It was during the time of my Dad’s passing, in between Dave’s and Jimmy’s, that a pastor put a hand on my shoulder and suggested that maybe the best we can do is take them with us on our journey until we meet again. I’ve never forgotten that, and that little act of kindness and empathy forged a gigantic shift in my view and perspective on the finite of life, and the infinite universe, but that’s a story for another time.

That shift, that little spark, was part of a lengthy process moving from fixating on something I could never change and riding it to hell and back, to coming to the belief that there is a different way. Who wins a war with the Universe? Who calls out spirits and challenges a God or gods he isn’t even sure he believes are real? Who seeks closure through rage? I did, and it didn’t work. When you get your ass kicked that badly, sometimes it’s best to accept it and regroup. There is no science to it, and it may not even make sense. All I know is that it seems to work day to day, and I am not imprisoned by guilt anymore about something I could never control in the first place.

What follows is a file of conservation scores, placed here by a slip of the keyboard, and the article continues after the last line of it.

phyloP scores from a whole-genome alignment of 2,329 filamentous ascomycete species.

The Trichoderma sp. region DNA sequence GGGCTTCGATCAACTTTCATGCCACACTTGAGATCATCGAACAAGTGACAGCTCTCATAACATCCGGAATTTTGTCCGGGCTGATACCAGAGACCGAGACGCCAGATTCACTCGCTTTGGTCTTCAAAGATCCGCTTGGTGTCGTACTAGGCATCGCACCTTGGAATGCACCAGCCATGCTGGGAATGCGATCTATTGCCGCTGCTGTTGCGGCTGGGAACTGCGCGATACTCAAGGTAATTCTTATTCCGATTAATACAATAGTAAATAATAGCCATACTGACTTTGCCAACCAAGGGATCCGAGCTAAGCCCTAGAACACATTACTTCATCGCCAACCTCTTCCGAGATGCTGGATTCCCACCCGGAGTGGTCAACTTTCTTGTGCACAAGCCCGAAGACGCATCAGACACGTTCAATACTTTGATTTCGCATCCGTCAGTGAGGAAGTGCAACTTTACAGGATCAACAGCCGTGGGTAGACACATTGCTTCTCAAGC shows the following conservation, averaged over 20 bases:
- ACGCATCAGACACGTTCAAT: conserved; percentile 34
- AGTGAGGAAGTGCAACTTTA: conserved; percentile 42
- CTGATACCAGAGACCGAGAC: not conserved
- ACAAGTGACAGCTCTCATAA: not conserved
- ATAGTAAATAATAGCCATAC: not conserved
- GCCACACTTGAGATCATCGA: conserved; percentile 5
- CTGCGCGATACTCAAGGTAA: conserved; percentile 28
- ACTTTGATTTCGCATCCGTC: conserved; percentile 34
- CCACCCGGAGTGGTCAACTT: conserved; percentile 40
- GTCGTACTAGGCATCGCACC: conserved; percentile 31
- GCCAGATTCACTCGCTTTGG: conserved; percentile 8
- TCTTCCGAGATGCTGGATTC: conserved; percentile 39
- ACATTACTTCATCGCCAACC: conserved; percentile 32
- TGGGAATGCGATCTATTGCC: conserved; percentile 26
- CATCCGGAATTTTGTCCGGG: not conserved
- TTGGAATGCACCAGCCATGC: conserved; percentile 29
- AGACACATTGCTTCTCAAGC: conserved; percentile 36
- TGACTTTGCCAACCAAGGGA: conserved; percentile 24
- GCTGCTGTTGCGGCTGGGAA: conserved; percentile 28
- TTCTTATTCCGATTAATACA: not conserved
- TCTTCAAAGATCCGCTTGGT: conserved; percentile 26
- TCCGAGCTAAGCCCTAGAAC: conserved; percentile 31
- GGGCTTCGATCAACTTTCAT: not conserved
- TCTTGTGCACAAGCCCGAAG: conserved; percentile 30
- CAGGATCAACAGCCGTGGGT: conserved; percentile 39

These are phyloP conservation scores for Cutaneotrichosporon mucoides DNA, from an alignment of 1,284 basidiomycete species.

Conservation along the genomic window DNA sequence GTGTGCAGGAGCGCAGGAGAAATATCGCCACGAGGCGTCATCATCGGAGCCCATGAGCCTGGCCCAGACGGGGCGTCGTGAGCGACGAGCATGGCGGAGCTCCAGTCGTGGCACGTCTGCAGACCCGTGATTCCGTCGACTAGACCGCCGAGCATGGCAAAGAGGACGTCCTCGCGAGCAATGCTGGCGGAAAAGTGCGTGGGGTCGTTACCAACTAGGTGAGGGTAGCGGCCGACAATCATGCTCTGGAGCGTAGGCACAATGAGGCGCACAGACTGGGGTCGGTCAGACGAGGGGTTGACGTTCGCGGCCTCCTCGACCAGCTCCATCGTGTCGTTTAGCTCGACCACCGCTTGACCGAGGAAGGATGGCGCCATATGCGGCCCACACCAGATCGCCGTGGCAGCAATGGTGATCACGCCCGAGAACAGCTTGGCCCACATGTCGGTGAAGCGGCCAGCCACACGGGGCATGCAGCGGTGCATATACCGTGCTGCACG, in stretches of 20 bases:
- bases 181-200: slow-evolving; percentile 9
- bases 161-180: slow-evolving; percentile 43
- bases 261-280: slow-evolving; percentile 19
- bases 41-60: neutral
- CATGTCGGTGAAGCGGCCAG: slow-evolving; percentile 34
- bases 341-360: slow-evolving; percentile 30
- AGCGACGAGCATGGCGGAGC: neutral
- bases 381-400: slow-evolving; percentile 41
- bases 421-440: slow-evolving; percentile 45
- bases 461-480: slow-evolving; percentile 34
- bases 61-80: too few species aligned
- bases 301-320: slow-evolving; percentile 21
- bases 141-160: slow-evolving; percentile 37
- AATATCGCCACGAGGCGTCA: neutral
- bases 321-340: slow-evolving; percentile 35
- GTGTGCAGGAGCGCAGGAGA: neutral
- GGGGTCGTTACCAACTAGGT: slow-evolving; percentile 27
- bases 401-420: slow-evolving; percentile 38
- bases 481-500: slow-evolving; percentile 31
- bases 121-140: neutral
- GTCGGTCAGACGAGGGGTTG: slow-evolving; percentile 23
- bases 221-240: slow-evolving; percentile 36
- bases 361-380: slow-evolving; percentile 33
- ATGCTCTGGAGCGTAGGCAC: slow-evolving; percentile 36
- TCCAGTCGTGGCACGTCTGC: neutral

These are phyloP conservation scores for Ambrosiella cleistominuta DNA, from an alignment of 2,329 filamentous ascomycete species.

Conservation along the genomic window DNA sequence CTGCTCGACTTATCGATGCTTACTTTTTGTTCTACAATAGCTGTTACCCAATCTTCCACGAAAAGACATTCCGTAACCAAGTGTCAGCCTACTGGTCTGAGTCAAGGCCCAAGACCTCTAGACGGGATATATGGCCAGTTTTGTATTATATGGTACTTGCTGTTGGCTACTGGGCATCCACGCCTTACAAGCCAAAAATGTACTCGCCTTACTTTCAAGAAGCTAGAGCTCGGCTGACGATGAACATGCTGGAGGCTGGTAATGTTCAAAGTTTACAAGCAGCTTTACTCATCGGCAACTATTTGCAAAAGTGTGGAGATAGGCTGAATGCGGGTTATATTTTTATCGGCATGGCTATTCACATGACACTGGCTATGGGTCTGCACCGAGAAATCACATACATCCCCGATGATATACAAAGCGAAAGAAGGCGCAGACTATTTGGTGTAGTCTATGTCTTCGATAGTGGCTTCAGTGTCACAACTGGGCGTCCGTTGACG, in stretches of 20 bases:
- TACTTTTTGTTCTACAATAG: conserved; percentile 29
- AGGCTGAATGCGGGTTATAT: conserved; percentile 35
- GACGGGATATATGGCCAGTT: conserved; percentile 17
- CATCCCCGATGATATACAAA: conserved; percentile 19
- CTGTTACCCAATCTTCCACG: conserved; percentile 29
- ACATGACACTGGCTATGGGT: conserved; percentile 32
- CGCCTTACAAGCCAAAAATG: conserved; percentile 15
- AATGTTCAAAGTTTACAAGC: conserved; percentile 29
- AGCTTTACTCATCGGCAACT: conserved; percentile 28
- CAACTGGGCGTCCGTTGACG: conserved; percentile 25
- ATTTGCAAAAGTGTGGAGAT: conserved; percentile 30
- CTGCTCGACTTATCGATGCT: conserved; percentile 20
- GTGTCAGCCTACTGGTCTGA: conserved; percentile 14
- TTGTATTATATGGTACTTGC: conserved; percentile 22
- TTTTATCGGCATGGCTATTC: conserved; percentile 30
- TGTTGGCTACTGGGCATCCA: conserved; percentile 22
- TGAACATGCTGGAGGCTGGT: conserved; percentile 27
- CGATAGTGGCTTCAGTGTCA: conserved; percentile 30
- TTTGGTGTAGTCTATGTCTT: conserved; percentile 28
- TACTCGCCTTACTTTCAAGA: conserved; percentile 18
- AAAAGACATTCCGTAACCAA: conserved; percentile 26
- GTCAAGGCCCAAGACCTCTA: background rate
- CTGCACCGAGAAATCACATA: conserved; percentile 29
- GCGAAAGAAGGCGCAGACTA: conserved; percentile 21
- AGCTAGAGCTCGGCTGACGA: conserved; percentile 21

********

Today, I am where I am in no small part because of Dave and Jimmy. And although I don’t carry the baggage I used to, I love them like brothers. I am grateful for the time we got to spend together, even in the eye of the storm. There is no doubt that they helped people achieve lasting recovery while they were here, and I owe it to them to keep walking, come what may. Without our paths crossing back then, I’m sure there would have been an early end to my own story.

Today, I use the suggestion I received and I take them with me, and we get to do the things said we would. After I’d been in recovery for quite a few years, I went back and finished school and earned a counseling degree. Behind the curtain that graduation night, I met with Dave and Jimmy. We made it, gentlemen. Each time I reach another year in recovery from addiction, I call on them. We made It, Fellas. Before playing football for the first time in twenty-one years, I walked over to the corner of the end zone during pregame and met with Dave, Jimmy and Dad. We made it, gentlemen. When our granddaughters were born, I made it, Guys… When it’s quiet and there is that fleeting moment of clarity and peace, however brief, that we once worked together for…. We made it, gentlemen.